10 Spiritual Principles for Climate Repentance

The Elijah Board of World Religious Leaders


The leaders of the world are presently gathered in Egypt, during this time of great international tension and conflict, for the Cop-27 meeting. We support them with our deepest prayers and meditations.  Theirs is the urgent work of addressing the practical challenges of climate change and for negotiating between nations, in an attempt to help humanity resolve the climate crisis. As religious leaders we offer our voice as a contribution to the gathered leaders and to humanity. Ours is a voice of hope and unity,  grounded in a spiritual vision. From this vision, offered as common ground between diverse religions, an positive attitude to life is derived that can inform practical decisions and negotiations. It can also give hope and meaning to individuals struggling under the burden of climate anxiety, who seek to find their place and identify their responsibility at this time of crisis. We must also confront honestly the destructive habits which continue to limit the possibilities and the hopes of human beings, in a call for wake up and self-examination. With the following ten principles we seek to initiate a process of climate repentance, broader understanding, and effective action. Many practical consequences can be derived from the vision set forth here, as well as from the individual principles we offer. Our call is a call to action; and a call to return to a correct vision of the creation, the creator, and the harmonious relationship of humanity with creation.

God and the world – the Nature of Being

  1. Creation is not our possession. The human person must recognize this and find his/her rightful place in relation to this fundamental fact. For some of us, this leads to a sense of gratitude for God’s gifts and for the gift of life itself, wherein humanity takes its rightful place as partner and co-creator, in advancing the life of all creation. For others,, creation itself is sacred.
    Therefore: We recognize human responsibility to love and protect nature.
  2. Creation is not simply external to God. It is, in significant ways, permeated by God’s presence and being, manifesting the divine agency and reality. Such understandings are found in all traditions, whether as the universal view or as one voice among others. Alternatively, nature is permeated by the spiritual, manifesting ultimate reality in every particle.
    Therefore: We must treat all of life with reverence.
  3. Within creation, and between humans and other parts of creation, as well as among religious communities, there is interdependence. All are part of a greater whole wherein each element both receives and gives influence, impact, love, and growth.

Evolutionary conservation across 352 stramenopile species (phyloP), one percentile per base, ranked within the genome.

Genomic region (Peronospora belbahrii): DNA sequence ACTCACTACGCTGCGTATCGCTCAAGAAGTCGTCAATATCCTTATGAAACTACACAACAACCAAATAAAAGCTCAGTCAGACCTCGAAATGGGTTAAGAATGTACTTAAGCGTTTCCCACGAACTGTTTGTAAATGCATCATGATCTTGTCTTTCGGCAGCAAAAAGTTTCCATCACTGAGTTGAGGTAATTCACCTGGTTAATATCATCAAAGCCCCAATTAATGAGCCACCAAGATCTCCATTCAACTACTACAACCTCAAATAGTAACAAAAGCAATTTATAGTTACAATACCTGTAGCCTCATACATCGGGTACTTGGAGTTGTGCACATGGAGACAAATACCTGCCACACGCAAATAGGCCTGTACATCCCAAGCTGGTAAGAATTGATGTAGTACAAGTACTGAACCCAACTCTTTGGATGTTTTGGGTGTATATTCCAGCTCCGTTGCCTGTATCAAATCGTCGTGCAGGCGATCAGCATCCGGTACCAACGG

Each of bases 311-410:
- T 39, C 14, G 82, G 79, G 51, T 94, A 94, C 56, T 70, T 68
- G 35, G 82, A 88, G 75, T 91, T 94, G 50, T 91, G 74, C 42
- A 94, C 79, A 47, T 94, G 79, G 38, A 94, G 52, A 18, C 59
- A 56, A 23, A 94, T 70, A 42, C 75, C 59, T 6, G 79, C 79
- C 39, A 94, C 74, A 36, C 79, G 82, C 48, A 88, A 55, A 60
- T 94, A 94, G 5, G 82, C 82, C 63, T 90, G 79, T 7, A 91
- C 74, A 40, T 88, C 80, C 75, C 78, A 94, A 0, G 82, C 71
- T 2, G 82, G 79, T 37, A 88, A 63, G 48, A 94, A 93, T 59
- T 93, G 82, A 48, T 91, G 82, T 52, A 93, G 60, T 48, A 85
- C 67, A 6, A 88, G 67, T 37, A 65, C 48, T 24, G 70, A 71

Therefore: We must care for each other and the planet.

Humanity and Its Responsibilities

  1. The distinctive task of humanity is to nurture and serve this interdependent life-giving, and so to resist the temptation to exploitation, waste, and harm. Acting in the interest of human well-being cannot be something pursued in separation from working for the well-being of the whole created order. This finds two prominent expressions:
    a. Commitment to not harm creation, and the responsibility to protect it.
    b. Commitment to serve, advance, and aid in the growth and evolution of all parts of creation.
    Therefore: We recognize that we are responsible for the wellbeing of all life today, as well as for future generations.
  2. The human person has capacities that are conducive to the realization of this vision, as well as forces that are destructive. Ego, self-centeredness, greed, arrogance, and more are negative traits stemming from a limited sense of the human person. These have the potential to destroy humanity and creation. The soul, or the higher aspects of the human person, have the capacity to realize the fuller vision of humanity’s role in the broader scheme of the meaning of life and creation.
    Therefore: A disciplined spiritual life is helpful in overcoming the challenges of climate change.
  • There is an inherent relationship between the human person (within) and nature and objective reality (without). Thoughts, speech and action have the capacity to bring harm or to heal.
    Therefore: Use thought, speech and action only for the good.
  • Based on this understanding of the human person and his/her role in creation, the processes of growth, transformation, return and repentance are fundamental to human existence.
    Therefore: The human person is benefitted by the ongoing effort to purify, raise, and transform himself, in view of a higher vision.

Living in Spirituality and Responsibility

  1. There are reactions when we harm the earth and others. Actions have consequences and no action can be ignored. The weight of our actions and their short and long term consequences lead us to find ways of mitigating harmful actions and to work for the good.
    Therefore: Act knowing that every action counts.
  2. Empowered by mind, reason and spiritual understanding, we adopt a mindful and attentive view of the natural world.
    Therefore: take seriously the lessons and observations  that humanity has reached by application of its mind in scientific study and through common reason.
  3. The life of attentive, intelligent love is embodied in compassion: in openness to the pain and vulnerability of the world. Care for the other is expressed in love and compassion as fundamental spiritual principles. These are to be applied to other humans, human communities, and other parts of creation. Compassion means suffering with others – to feel the pain of the earth, of the poor, and of those who suffer the consequences of climate change. Opening our hearts to their pain will lead us to change.
    Therefore: Be sensitive to the intolerable insecurities and injustices in which so many of our fellow-humans live.

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